Hollande worried about support in France for terror

French President François Hollande expressed “deep concern” about the support in his country for Islamic terrorism.

By JOSEPH STRICH
November 14, 2012 23:33
2 minute read.
FRENCH PRESIDENT François Hollande 370

FRENCH PRESIDENT François Hollande 370. (photo credit: REUTERS)

 
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French President François Hollande on Tuesday expressed “deep concern” about the support in his country for Islamic terrorism.

“Of course, one should really be concerned about what is said within families. This acceptance of terrorism is very worrying,” the French president said, at a press conference in Paris attended by 400 correspondents – something he hopes to hold every six months.

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Hollande responded to a question in a way that echoed the words of Interior Minister Manuel Valls, who accused the right wing on Tuesday of being responsible for the wave of terrorism in France. “The return of terror it’s you, your fault,” Hollande said, referring to the rightwing opposition in parliament.

Hollande was talking about the latest development in the Merah affair, which involves Souad Merah, the 34-year-old Salafist sister of Mohamed Merah, the Muslim Franco- Algerian man who killed seven people last March, including four Jews, in the southwest city of Toulouse.

In a conversation filmed by M6, a French broadcaster, Souad said she was “proud” of her brother for murdering the Toulouse Jews, and of how “he fought till the end,” until police killed him The video of Souad was filmed with a hidden camera while she was speaking to another brother, Abdelghani Merah, AFP reported.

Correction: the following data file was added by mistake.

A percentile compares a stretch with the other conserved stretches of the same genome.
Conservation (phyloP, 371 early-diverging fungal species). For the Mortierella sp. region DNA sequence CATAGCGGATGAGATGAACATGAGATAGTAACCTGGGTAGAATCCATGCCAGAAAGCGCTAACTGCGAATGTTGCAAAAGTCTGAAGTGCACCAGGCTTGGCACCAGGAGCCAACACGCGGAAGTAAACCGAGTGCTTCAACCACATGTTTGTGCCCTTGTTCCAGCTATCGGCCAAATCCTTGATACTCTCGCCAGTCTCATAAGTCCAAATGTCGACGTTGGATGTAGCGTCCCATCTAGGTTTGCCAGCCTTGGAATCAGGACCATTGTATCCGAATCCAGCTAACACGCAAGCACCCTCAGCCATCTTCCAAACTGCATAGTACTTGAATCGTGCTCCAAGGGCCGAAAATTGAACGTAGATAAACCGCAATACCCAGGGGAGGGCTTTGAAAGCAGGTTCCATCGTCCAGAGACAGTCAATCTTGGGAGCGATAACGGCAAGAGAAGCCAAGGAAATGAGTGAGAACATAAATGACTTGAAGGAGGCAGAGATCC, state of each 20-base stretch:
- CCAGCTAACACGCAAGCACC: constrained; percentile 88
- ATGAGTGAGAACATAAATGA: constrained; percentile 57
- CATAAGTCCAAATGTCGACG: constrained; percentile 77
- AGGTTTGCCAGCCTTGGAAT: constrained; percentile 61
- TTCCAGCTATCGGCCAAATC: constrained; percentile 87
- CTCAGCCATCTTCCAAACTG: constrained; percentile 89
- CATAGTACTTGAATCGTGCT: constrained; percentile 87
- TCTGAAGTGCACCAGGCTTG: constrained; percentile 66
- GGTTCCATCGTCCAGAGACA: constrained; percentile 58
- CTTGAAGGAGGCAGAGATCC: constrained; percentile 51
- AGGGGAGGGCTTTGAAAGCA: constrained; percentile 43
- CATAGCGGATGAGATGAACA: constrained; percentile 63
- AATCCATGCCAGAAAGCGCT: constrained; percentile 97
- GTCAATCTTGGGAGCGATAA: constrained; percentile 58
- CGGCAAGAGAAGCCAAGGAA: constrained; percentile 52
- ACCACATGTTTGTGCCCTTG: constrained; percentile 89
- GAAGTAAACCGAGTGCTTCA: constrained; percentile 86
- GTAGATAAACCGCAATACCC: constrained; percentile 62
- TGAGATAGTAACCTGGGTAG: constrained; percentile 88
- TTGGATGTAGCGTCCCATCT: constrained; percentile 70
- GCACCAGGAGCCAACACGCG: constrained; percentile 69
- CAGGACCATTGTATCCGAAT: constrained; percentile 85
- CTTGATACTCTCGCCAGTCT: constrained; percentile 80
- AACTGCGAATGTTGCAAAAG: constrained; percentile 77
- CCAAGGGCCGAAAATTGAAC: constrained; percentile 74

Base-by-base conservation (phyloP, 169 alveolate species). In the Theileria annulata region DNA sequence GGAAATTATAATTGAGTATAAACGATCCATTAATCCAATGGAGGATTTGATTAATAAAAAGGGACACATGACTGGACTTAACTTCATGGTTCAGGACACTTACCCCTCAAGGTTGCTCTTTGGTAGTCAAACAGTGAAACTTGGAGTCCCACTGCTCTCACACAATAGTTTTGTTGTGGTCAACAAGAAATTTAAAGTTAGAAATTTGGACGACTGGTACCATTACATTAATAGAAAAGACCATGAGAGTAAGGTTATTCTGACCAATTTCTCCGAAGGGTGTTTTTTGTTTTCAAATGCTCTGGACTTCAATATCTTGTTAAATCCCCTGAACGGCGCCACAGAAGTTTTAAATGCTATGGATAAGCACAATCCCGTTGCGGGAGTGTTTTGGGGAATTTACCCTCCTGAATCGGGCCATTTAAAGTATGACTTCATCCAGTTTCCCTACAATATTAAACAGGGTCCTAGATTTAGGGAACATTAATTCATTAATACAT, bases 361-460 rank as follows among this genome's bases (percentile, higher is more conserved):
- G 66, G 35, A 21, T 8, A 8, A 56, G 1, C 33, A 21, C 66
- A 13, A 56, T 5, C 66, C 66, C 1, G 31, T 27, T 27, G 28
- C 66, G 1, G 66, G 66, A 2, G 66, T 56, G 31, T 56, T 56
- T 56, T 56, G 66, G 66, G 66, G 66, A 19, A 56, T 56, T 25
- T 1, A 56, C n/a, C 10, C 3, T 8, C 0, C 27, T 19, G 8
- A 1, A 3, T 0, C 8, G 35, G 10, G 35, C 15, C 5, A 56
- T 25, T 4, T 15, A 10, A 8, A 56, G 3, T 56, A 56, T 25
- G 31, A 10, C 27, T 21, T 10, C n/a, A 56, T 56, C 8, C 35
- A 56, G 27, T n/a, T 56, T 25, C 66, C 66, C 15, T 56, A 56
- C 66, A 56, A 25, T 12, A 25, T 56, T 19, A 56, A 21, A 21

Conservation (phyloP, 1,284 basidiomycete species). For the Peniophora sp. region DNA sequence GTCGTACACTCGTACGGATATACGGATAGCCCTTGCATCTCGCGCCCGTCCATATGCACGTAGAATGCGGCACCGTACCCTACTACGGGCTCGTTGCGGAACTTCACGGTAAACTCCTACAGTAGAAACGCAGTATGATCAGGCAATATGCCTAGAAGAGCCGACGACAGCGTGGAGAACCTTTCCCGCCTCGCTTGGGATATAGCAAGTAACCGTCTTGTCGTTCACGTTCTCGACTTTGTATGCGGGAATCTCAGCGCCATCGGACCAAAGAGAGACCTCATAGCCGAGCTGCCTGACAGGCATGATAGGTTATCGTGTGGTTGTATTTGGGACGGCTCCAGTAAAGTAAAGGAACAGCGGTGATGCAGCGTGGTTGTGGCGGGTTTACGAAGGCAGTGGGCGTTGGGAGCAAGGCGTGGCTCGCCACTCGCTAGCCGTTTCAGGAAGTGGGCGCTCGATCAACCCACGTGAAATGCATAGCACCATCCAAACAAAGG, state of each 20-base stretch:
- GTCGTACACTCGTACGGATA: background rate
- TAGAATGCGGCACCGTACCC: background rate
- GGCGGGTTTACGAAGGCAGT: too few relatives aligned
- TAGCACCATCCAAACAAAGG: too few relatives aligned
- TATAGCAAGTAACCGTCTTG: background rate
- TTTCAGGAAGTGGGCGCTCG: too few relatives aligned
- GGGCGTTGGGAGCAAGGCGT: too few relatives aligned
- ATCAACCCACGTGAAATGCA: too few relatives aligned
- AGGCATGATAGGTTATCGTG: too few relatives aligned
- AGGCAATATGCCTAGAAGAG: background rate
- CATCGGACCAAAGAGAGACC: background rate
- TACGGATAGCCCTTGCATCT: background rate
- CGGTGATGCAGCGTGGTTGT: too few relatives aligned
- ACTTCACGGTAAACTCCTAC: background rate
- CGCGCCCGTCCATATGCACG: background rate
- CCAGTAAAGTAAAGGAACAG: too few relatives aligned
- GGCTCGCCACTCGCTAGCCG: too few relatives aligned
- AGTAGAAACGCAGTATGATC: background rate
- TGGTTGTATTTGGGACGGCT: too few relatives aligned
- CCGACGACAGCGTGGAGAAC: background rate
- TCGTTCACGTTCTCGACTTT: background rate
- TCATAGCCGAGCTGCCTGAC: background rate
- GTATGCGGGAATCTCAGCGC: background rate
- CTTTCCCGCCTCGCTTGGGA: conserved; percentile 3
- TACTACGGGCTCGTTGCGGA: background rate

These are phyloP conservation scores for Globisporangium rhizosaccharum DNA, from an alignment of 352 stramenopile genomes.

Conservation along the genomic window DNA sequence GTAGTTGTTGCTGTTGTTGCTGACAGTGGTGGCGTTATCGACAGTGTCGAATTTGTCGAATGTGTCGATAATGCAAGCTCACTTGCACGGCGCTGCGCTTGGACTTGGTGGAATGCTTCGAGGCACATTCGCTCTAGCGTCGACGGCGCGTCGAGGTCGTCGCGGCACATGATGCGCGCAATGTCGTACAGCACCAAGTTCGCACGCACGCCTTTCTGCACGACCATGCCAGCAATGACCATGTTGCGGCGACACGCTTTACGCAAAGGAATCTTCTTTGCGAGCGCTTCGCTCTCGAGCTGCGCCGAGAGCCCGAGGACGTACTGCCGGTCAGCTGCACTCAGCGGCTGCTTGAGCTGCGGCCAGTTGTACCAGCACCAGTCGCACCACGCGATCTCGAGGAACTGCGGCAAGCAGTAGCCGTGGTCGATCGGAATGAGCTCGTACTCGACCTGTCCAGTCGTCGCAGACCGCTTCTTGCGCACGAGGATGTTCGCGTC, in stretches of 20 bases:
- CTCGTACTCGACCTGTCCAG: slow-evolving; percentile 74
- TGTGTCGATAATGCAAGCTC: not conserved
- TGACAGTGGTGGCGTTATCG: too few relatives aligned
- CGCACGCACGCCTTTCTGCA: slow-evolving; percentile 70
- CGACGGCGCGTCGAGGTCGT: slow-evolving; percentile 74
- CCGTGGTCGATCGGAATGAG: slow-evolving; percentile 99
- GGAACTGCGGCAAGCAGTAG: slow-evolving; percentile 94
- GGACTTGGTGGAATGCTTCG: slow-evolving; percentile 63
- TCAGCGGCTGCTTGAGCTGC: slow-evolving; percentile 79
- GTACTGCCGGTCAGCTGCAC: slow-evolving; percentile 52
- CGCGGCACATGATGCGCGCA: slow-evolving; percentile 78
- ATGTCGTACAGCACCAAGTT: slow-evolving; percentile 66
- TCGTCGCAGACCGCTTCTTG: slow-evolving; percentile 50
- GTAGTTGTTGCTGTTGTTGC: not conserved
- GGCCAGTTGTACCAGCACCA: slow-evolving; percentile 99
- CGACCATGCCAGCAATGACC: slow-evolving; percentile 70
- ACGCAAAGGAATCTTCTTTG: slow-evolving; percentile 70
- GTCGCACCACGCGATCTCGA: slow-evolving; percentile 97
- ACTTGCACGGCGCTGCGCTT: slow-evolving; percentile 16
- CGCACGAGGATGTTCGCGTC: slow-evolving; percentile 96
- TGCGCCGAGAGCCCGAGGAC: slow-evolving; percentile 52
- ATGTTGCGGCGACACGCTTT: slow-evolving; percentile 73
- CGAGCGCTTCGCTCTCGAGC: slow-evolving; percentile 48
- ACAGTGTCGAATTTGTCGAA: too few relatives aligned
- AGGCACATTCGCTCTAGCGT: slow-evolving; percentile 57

“The Jews are all about massacring the Muslims. I detest them,” she said. “I think well of [Osama] bin Laden.

“I said that to the cops: I am proud of my brother – proud, proud, proud,” Souad Merah said.



In a book that went on sale in bookstores on Wednesday, Abdelghani Merah wrote that both Souad and Mohamed “hated the infidels and particularly the Jews, without distinction.

“My young brother was certainly a Salafist, but before he turned into one he grew up in this detestable atmosphere that accommodates anti-Semitism,” he wrote, according to a report in French newsweekly Le Point.

The Merahs grew up with a “cultural anti-Semitism” and “despised Jews,” Abdelghani wrote.

The interior minister said Souad’s words constituted an “apology for terrorism and anti- Semitism, and a provocation to religious and racial hatred.”

Meanwhile, the popularity of Hollande, the socialist president elected six months ago, is plummeting, with almost 60 percent of the French dissatisfied with him.

Additionally, according to a poll by the IFOP institute published last weekend by the weekly Le Journal du Dimanche, 75% of French citizens think “there are too many Muslims in France.”


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